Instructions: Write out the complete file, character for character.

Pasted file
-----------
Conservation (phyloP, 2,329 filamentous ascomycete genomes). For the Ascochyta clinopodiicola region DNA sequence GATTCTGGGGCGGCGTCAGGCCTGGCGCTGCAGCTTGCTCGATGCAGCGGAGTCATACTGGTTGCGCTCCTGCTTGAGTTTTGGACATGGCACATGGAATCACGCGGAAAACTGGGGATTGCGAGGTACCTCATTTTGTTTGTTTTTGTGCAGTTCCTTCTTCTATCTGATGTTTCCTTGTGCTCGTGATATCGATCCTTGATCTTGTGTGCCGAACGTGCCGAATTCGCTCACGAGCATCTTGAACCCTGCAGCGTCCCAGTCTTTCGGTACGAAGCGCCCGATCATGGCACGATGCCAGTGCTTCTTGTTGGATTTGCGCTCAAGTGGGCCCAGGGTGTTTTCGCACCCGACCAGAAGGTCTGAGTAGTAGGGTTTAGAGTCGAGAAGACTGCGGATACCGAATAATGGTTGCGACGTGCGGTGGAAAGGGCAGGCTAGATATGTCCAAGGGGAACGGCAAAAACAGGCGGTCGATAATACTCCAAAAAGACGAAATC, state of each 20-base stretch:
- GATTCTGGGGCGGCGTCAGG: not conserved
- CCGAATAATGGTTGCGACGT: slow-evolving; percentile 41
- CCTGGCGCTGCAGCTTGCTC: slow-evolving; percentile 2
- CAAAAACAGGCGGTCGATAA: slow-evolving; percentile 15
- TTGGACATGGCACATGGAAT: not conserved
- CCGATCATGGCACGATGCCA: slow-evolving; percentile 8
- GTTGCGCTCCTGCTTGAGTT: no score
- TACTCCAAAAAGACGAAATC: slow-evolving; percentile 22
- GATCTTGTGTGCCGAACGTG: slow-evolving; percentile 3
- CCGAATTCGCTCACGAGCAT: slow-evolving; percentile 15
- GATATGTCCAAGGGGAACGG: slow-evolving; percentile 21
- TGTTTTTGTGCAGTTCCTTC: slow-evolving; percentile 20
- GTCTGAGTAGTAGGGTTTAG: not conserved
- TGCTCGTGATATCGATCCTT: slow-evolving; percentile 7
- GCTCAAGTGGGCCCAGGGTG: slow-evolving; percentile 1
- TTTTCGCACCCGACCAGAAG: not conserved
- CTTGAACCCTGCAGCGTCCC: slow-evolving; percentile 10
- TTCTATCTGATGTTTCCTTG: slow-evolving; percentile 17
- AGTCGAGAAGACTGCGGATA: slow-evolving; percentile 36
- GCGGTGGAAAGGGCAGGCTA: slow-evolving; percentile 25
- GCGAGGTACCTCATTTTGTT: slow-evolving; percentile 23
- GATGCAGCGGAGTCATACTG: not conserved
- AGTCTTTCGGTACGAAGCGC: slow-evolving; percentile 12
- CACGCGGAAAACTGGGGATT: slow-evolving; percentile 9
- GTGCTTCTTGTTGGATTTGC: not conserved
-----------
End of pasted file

Conservation (phyloP, 2,329 filamentous ascomycete genomes). For the Ascochyta clinopodiicola region DNA sequence GATTCTGGGGCGGCGTCAGGCCTGGCGCTGCAGCTTGCTCGATGCAGCGGAGTCATACTGGTTGCGCTCCTGCTTGAGTTTTGGACATGGCACATGGAATCACGCGGAAAACTGGGGATTGCGAGGTACCTCATTTTGTTTGTTTTTGTGCAGTTCCTTCTTCTATCTGATGTTTCCTTGTGCTCGTGATATCGATCCTTGATCTTGTGTGCCGAACGTGCCGAATTCGCTCACGAGCATCTTGAACCCTGCAGCGTCCCAGTCTTTCGGTACGAAGCGCCCGATCATGGCACGATGCCAGTGCTTCTTGTTGGATTTGCGCTCAAGTGGGCCCAGGGTGTTTTCGCACCCGACCAGAAGGTCTGAGTAGTAGGGTTTAGAGTCGAGAAGACTGCGGATACCGAATAATGGTTGCGACGTGCGGTGGAAAGGGCAGGCTAGATATGTCCAAGGGGAACGGCAAAAACAGGCGGTCGATAATACTCCAAAAAGACGAAATC, state of each 20-base stretch:
- GATTCTGGGGCGGCGTCAGG: not conserved
- CCGAATAATGGTTGCGACGT: slow-evolving; percentile 41
- CCTGGCGCTGCAGCTTGCTC: slow-evolving; percentile 2
- CAAAAACAGGCGGTCGATAA: slow-evolving; percentile 15
- TTGGACATGGCACATGGAAT: not conserved
- CCGATCATGGCACGATGCCA: slow-evolving; percentile 8
- GTTGCGCTCCTGCTTGAGTT: no score
- TACTCCAAAAAGACGAAATC: slow-evolving; percentile 22
- GATCTTGTGTGCCGAACGTG: slow-evolving; percentile 3
- CCGAATTCGCTCACGAGCAT: slow-evolving; percentile 15
- GATATGTCCAAGGGGAACGG: slow-evolving; percentile 21
- TGTTTTTGTGCAGTTCCTTC: slow-evolving; percentile 20
- GTCTGAGTAGTAGGGTTTAG: not conserved
- TGCTCGTGATATCGATCCTT: slow-evolving; percentile 7
- GCTCAAGTGGGCCCAGGGTG: slow-evolving; percentile 1
- TTTTCGCACCCGACCAGAAG: not conserved
- CTTGAACCCTGCAGCGTCCC: slow-evolving; percentile 10
- TTCTATCTGATGTTTCCTTG: slow-evolving; percentile 17
- AGTCGAGAAGACTGCGGATA: slow-evolving; percentile 36
- GCGGTGGAAAGGGCAGGCTA: slow-evolving; percentile 25
- GCGAGGTACCTCATTTTGTT: slow-evolving; percentile 23
- GATGCAGCGGAGTCATACTG: not conserved
- AGTCTTTCGGTACGAAGCGC: slow-evolving; percentile 12
- CACGCGGAAAACTGGGGATT: slow-evolving; percentile 9
- GTGCTTCTTGTTGGATTTGC: not conserved